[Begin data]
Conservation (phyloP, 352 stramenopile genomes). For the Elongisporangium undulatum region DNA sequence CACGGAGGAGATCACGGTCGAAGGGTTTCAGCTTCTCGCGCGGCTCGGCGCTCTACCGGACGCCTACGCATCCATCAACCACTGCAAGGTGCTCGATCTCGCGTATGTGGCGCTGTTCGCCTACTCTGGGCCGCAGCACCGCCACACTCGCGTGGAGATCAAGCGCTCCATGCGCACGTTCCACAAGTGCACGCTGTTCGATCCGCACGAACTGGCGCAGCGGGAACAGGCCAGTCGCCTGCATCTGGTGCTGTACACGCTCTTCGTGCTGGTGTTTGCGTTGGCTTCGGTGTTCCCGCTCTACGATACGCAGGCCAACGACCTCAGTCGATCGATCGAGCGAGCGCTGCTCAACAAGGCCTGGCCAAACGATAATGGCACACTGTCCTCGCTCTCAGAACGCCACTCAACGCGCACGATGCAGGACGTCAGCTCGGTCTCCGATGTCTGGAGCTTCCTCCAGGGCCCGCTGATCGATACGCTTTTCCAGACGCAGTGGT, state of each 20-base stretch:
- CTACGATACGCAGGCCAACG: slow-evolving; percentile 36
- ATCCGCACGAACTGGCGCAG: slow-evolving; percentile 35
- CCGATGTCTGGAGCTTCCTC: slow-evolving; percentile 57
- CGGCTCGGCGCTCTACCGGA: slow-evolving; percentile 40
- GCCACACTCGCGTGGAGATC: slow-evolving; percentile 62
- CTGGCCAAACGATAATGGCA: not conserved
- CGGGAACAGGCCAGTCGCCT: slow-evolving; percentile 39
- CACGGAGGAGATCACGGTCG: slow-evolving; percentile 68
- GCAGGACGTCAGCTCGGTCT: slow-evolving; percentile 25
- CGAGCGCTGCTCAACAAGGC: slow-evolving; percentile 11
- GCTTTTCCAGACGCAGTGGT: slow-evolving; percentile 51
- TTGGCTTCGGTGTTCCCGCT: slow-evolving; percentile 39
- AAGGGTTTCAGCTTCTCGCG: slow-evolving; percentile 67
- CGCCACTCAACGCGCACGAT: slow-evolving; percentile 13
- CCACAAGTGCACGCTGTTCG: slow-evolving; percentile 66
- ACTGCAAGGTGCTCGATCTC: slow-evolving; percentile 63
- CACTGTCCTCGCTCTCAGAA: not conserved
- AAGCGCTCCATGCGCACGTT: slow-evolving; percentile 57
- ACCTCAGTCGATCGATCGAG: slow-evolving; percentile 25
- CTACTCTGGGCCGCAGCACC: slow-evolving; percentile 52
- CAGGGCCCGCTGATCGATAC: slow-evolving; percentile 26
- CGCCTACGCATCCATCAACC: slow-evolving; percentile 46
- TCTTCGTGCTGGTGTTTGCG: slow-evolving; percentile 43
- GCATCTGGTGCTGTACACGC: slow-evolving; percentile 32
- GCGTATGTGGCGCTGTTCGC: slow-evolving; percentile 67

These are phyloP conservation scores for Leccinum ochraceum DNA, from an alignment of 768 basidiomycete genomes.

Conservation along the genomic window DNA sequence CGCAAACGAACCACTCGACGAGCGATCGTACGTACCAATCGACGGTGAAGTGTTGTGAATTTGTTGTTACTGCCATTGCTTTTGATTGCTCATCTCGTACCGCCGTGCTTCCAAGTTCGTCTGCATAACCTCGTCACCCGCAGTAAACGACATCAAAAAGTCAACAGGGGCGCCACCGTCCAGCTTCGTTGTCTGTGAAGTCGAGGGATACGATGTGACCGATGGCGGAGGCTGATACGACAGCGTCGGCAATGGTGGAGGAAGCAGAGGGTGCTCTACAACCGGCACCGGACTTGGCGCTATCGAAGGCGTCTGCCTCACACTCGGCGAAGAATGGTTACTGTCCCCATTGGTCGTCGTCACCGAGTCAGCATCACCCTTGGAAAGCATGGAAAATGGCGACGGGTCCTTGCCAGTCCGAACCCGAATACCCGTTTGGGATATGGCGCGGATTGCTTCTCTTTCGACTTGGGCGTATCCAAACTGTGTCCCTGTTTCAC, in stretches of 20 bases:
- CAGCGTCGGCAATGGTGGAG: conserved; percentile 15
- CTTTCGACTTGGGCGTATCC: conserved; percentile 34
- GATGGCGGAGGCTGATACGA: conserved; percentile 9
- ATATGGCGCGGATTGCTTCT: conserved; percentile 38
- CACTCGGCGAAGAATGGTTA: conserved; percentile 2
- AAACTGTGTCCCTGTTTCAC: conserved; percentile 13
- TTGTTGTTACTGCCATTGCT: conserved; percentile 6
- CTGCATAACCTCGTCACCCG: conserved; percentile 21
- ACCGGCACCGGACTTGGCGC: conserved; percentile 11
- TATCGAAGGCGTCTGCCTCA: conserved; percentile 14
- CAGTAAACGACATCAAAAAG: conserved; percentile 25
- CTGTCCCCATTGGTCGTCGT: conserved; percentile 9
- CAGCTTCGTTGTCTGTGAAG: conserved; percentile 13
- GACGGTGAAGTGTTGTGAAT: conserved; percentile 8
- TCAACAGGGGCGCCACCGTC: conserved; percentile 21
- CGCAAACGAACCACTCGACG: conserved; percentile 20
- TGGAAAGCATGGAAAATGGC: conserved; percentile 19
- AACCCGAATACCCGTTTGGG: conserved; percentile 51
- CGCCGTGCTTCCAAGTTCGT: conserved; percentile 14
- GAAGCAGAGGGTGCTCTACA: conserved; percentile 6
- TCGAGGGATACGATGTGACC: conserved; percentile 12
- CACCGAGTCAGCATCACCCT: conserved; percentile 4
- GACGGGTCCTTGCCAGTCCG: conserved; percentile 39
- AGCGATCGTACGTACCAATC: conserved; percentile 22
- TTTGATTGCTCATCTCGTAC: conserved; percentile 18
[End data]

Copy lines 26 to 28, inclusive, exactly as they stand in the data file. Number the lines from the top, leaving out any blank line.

- GCGTATGTGGCGCTGTTCGC: slow-evolving; percentile 67

These are phyloP conservation scores for Leccinum ochraceum DNA, from an alignment of 768 basidiomycete genomes.

Conservation along the genomic window DNA sequence CGCAAACGAACCACTCGACGAGCGATCGTACGTACCAATCGACGGTGAAGTGTTGTGAATTTGTTGTTACTGCCATTGCTTTTGATTGCTCATCTCGTACCGCCGTGCTTCCAAGTTCGTCTGCATAACCTCGTCACCCGCAGTAAACGACATCAAAAAGTCAACAGGGGCGCCACCGTCCAGCTTCGTTGTCTGTGAAGTCGAGGGATACGATGTGACCGATGGCGGAGGCTGATACGACAGCGTCGGCAATGGTGGAGGAAGCAGAGGGTGCTCTACAACCGGCACCGGACTTGGCGCTATCGAAGGCGTCTGCCTCACACTCGGCGAAGAATGGTTACTGTCCCCATTGGTCGTCGTCACCGAGTCAGCATCACCCTTGGAAAGCATGGAAAATGGCGACGGGTCCTTGCCAGTCCGAACCCGAATACCCGTTTGGGATATGGCGCGGATTGCTTCTCTTTCGACTTGGGCGTATCCAAACTGTGTCCCTGTTTCAC, in stretches of 20 bases: